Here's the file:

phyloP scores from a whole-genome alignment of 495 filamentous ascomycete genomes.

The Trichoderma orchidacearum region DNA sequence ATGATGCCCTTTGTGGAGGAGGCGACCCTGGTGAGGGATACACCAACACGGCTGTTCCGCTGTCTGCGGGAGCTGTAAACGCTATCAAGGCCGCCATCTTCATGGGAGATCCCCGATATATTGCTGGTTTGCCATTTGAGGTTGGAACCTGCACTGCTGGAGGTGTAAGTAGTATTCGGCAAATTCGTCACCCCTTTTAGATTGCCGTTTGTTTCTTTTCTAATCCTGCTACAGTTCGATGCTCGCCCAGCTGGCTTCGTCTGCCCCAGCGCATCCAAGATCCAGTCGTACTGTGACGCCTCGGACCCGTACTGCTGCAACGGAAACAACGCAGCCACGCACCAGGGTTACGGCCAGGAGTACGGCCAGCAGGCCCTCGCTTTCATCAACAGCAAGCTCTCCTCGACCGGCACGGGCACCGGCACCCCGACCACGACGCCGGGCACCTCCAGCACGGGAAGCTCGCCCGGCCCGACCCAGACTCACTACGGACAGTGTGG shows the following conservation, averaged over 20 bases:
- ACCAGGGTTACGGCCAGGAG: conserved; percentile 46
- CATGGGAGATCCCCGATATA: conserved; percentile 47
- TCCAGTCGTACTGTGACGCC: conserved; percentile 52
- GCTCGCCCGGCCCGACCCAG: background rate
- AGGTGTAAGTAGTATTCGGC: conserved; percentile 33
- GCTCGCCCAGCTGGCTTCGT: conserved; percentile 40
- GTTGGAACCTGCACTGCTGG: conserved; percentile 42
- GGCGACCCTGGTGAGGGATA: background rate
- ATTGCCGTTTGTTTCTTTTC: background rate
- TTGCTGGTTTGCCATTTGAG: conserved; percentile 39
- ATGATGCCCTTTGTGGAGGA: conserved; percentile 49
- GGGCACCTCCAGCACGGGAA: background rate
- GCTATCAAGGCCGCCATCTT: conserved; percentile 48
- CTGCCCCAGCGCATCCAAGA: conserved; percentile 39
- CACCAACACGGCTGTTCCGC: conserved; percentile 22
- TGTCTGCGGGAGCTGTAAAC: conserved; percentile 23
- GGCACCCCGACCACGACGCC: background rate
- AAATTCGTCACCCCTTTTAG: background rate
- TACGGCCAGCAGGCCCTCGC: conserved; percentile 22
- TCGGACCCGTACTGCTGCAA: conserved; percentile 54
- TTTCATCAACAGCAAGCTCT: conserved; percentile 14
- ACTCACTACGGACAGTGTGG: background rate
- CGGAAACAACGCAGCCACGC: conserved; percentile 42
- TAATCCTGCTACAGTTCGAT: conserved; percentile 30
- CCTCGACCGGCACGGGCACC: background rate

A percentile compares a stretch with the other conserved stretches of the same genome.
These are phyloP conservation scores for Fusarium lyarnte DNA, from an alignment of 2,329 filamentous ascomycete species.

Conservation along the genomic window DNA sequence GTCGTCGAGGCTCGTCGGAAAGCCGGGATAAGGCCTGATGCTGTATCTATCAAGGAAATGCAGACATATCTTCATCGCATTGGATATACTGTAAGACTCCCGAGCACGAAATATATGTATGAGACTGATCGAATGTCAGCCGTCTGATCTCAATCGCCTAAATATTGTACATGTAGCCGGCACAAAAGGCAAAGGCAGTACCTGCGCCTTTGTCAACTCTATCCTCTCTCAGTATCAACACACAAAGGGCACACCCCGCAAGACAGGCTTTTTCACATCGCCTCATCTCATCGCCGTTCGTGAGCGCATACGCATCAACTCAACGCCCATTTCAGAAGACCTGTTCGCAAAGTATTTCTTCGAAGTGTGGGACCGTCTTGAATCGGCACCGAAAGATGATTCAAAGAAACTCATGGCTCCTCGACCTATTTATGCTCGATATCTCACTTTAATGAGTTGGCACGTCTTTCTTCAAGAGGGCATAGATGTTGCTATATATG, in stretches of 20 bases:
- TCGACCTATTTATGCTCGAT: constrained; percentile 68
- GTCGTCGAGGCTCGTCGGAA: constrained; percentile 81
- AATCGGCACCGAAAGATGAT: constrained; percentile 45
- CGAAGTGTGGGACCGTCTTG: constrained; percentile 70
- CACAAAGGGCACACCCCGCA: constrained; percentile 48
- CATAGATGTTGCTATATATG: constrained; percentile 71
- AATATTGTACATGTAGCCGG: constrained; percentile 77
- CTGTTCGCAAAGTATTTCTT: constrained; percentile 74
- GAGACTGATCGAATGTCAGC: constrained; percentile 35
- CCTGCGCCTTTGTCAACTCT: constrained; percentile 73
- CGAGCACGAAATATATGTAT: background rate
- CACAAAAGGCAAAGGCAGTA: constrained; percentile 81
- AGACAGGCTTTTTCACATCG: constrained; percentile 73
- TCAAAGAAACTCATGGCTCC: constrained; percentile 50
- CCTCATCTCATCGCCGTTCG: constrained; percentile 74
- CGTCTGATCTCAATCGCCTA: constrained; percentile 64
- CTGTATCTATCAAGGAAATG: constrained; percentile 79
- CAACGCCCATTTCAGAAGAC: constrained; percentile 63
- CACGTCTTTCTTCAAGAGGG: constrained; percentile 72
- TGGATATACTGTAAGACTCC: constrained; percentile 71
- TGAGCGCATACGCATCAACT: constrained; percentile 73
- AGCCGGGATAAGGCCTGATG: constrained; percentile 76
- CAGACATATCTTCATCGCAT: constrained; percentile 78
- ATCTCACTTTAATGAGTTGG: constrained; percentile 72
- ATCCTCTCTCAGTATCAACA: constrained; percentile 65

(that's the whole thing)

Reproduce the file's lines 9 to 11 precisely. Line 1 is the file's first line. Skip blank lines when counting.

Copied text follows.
- GTTGGAACCTGCACTGCTGG: conserved; percentile 42
- GGCGACCCTGGTGAGGGATA: background rate
- ATTGCCGTTTGTTTCTTTTC: background rate